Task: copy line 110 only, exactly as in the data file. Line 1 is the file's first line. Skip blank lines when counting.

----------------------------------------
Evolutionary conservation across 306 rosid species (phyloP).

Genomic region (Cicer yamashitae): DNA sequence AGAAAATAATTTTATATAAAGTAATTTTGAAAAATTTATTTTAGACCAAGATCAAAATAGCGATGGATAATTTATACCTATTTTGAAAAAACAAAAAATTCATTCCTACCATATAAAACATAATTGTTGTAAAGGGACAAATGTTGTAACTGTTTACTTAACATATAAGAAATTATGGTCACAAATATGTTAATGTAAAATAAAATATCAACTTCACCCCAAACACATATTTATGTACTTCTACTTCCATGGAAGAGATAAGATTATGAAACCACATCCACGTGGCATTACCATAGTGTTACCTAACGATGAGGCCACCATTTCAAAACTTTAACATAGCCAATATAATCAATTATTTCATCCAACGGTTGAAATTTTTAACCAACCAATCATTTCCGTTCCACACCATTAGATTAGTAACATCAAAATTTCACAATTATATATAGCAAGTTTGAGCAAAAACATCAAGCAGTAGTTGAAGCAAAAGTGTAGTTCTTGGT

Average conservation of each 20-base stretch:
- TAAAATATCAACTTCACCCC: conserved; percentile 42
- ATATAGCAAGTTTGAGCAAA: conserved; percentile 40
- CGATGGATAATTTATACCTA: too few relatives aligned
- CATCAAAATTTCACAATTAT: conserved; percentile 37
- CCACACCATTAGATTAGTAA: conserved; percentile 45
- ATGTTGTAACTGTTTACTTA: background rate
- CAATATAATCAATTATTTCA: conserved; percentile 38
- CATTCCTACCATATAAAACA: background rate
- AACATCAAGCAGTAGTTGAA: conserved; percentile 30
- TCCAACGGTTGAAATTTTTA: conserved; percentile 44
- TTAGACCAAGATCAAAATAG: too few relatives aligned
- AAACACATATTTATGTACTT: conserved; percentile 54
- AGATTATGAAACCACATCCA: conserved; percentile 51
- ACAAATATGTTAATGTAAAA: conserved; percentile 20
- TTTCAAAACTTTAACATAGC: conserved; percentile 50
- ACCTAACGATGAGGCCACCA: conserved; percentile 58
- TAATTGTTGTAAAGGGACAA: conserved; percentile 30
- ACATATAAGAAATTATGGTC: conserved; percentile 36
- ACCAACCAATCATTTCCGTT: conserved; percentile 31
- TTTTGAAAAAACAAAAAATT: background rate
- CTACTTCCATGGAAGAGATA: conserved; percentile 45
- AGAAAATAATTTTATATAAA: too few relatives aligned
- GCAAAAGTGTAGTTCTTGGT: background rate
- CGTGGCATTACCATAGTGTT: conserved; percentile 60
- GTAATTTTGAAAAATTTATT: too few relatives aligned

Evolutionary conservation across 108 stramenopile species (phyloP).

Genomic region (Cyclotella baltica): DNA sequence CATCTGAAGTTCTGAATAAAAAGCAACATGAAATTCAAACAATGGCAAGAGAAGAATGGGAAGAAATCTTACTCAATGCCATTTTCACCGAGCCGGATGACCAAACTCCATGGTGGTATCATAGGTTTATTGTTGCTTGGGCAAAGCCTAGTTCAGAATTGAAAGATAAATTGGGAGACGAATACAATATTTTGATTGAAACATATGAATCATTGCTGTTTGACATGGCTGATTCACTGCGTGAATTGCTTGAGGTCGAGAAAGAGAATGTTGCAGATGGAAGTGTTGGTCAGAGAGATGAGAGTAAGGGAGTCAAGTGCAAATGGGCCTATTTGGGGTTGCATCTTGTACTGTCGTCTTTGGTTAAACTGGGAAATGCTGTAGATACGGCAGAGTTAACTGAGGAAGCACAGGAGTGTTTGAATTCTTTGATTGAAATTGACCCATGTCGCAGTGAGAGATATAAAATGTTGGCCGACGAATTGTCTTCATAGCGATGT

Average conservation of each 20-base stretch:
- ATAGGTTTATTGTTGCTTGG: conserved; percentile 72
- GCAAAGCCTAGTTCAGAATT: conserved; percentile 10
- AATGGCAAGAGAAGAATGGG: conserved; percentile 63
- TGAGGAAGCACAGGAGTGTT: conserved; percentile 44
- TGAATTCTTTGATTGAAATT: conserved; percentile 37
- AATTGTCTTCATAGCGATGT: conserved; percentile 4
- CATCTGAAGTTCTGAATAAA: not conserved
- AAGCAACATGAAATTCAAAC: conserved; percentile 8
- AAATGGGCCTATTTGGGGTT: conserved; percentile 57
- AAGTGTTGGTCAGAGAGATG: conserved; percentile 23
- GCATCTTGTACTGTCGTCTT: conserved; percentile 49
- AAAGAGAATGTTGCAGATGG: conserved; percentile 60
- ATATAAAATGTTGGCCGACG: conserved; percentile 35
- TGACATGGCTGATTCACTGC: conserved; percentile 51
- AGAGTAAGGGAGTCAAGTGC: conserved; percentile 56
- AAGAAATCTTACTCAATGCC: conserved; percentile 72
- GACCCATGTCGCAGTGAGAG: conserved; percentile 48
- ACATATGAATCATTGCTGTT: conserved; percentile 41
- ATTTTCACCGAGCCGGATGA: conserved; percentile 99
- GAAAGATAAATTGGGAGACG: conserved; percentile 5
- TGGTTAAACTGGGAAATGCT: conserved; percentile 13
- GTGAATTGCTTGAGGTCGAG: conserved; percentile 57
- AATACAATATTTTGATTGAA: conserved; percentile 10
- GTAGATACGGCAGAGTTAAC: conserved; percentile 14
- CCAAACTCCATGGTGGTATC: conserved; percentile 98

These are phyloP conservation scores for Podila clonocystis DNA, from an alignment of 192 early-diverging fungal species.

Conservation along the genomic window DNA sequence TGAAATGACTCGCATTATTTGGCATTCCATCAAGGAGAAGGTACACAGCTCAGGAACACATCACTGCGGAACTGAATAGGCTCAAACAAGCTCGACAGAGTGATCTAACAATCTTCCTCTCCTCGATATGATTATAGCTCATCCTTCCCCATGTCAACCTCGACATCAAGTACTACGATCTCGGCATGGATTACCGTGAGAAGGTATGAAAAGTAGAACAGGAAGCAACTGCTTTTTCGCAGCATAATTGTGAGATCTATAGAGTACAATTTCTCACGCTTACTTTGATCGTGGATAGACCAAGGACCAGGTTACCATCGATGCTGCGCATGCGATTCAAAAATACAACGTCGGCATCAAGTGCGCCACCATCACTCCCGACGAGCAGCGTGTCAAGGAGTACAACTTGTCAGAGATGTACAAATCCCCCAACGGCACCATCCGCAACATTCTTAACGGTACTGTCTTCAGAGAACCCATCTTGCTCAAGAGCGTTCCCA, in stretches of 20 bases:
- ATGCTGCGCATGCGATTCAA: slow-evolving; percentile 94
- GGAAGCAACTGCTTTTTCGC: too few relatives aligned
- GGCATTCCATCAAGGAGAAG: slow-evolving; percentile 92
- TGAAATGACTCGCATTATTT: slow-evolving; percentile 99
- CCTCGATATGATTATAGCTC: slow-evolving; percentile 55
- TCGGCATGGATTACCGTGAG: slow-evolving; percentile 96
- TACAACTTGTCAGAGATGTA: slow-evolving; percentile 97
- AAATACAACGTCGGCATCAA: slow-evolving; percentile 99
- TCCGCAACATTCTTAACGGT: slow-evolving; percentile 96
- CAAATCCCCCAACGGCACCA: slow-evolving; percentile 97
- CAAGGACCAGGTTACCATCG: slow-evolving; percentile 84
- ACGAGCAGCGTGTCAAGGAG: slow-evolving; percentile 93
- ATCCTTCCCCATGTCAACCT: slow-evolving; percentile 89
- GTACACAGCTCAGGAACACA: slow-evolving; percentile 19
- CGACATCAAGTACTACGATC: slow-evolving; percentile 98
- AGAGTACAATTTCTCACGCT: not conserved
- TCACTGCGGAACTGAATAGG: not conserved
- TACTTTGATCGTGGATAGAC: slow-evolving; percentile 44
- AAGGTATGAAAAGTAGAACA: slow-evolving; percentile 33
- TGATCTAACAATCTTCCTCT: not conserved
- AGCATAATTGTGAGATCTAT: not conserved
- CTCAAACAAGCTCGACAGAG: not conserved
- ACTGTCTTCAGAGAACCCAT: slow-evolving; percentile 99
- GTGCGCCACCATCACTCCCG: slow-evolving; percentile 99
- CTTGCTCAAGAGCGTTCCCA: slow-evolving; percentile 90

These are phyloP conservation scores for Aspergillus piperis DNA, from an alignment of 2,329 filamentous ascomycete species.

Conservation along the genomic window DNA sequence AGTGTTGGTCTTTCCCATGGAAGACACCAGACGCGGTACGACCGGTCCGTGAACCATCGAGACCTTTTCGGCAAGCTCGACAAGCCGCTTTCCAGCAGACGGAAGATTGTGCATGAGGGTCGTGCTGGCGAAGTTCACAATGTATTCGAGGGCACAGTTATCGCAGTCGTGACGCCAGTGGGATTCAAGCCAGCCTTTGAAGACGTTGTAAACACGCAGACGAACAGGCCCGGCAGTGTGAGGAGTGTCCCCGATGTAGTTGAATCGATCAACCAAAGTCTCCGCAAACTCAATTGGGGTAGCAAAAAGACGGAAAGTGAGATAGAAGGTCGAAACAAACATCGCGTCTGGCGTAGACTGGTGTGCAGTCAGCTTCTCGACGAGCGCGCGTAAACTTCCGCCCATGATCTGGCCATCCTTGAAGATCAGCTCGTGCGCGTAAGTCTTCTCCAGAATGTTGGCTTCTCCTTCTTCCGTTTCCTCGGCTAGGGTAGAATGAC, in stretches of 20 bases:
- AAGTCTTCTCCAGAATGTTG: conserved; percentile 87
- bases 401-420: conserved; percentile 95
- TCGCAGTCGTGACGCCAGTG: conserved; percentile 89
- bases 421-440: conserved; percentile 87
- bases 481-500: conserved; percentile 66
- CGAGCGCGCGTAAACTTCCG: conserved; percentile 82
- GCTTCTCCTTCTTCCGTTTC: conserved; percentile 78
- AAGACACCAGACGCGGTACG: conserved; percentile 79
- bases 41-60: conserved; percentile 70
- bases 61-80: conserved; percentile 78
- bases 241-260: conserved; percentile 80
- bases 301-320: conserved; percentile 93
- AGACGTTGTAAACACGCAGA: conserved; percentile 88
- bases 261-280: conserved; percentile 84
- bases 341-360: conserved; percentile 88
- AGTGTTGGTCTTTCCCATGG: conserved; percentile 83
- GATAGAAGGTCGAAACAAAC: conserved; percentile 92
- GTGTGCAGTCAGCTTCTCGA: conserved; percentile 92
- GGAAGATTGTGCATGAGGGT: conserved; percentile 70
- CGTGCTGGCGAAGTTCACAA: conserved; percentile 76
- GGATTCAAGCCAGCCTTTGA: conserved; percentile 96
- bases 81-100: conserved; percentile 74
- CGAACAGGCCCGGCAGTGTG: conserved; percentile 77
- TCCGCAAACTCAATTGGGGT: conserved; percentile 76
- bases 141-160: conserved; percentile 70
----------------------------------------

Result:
- bases 141-160: conserved; percentile 70